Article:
HE MAY have been 72 by the time it hit the record stores, but Gerry Quinn says musician Andy Irvine is justifiably proud of the CD and DVD of his 70th birthday concerts in Dublin’s Vicar St.
For the recording, the indomitable folk-singer brought together, over two nights, bands and performers with whom he has been associated to perform a pair of remarkable gigs.
The concept was to gather the various bands of which Irvine has been a member, starting with Sweeney’s Men. This was a trio that comprised Andy, Johnny Moynihan and Terry Woods. “Next up was one of my favourite bands, Mozaik, featuring Dónal Lunny, Rens van der Zalm, Bruce Molsky and Nikola Parov. Then, we had the incomparable Paul Brady, who was in fantastic form over the two nights,” says Irvine. “I’ve never seen him as ebullient. Paul is ebullient at the best of times, but he was super-ebullient on those nights.”
Featured on the Vicar St recordings are rousing versions of ‘Paddy’s Green Shamrock Shore’ and ‘Mary and the Soldier’, both originally heard on Irvine and Brady’s seminal album from 1976, Andy Irvine and Paul Brady. LAPD, a quartet of Irvine, Lunny, Paddy Glackin and Liam O’Flynn closed out the concerts on both evenings.
“Unfortunately, LAPD is no more,” says Irvine. “We have changed into Usher’s Island, which is a new band that Dónal, Paddy and myself have formed with Mike McGoldrick and John Doyle — I might even have a 75th birthday bash,” he laughs.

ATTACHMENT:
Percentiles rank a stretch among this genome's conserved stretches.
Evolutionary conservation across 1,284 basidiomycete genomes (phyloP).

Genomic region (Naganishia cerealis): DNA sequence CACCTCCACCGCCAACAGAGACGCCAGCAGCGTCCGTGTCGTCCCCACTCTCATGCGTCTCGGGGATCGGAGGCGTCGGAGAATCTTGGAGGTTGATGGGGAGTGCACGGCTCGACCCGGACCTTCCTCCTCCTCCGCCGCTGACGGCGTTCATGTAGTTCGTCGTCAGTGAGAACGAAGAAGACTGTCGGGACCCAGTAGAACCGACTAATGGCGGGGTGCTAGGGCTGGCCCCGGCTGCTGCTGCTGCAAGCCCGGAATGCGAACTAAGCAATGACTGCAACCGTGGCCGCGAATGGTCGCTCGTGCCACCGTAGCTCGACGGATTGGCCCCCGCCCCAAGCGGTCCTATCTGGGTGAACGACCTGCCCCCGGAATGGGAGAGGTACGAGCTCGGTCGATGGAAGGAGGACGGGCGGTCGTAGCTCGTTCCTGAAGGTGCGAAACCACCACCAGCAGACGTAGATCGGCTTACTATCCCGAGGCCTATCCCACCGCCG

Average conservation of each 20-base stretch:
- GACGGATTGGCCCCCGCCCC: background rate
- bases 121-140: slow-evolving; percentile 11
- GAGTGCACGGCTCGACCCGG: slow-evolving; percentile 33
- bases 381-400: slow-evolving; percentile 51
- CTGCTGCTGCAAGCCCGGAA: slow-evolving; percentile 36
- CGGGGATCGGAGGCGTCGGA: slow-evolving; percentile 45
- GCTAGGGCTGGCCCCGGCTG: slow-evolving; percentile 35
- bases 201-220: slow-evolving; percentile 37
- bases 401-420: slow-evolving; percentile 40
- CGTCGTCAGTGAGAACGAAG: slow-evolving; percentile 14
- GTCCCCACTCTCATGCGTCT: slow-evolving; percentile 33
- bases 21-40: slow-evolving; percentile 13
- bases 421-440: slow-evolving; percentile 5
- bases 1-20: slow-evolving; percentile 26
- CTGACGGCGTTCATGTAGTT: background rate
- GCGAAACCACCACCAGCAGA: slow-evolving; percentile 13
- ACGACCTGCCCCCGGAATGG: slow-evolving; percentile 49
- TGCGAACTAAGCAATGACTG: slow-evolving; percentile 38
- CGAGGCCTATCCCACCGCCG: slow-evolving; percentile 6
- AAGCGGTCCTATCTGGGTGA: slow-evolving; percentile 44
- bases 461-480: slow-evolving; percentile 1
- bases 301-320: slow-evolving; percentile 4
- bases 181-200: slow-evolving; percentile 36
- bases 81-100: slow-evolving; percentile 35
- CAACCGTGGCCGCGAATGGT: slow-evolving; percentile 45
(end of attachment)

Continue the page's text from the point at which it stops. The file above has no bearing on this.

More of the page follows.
Brought up in London, with an Irish mother from Co Antrim, Irvine began as an actor with the BBC Radio Rep, before coming to Dublin in 1962. “When I came to Ireland, I discovered a whole bunch of people — a whole kind of society of people who were into the same kind of music I was into. But, also, they had the same attitude as me to society and life. I hadn’t come across anything like that before. In London, there weren’t many people I could feel that content with, the way O’Donoghue’s became the centre of my world.”
Irvine is referring to the famed music pub on Dublin’s Merrion Row. On the album’s liner notes, he writes: “It was my epiphany and I spent my days and nights there, following the musical track that has led me onwards ever since.”
His epic song, ‘O’Donoghue’s’, is one of the many fine tracks featured. “But I’m not sure it conveys the excitement and the thrill of almost discovering a new planet,” he says. “When I came over first, I hung out in Neary’s on Chatham Street. I was an actor and that’s where the actors were to be found. But when I went to O’Donoghue’s, I immediately abandoned Neary’s. I continued to act, because it was the only way I had of making a living.
“But in O’Donoghue’s I was immediately made welcome by Paddy O’Donoghue. There were lovely people there, who welcomed me and excited me and entertained me. I was never made to feel happier in my whole life that in that bar in the early 1960s,” says Irvine.
Irvine’s proclivity for touring and travelling is legendary. But has his wanderlust diminished in recent years?“I would love to say it has, but it hasn’t,” he says. Recent gigs with Sweeney’s Men have been followed by more rehearsing and gigging with Usher’s Island. There are also plans for a new album by Mozaik, followed by further concerts.
“All this stuff is happening and it’s fantastic. I’m 72 and I’m still right in the middle of some of the best music available,” says Irvine.
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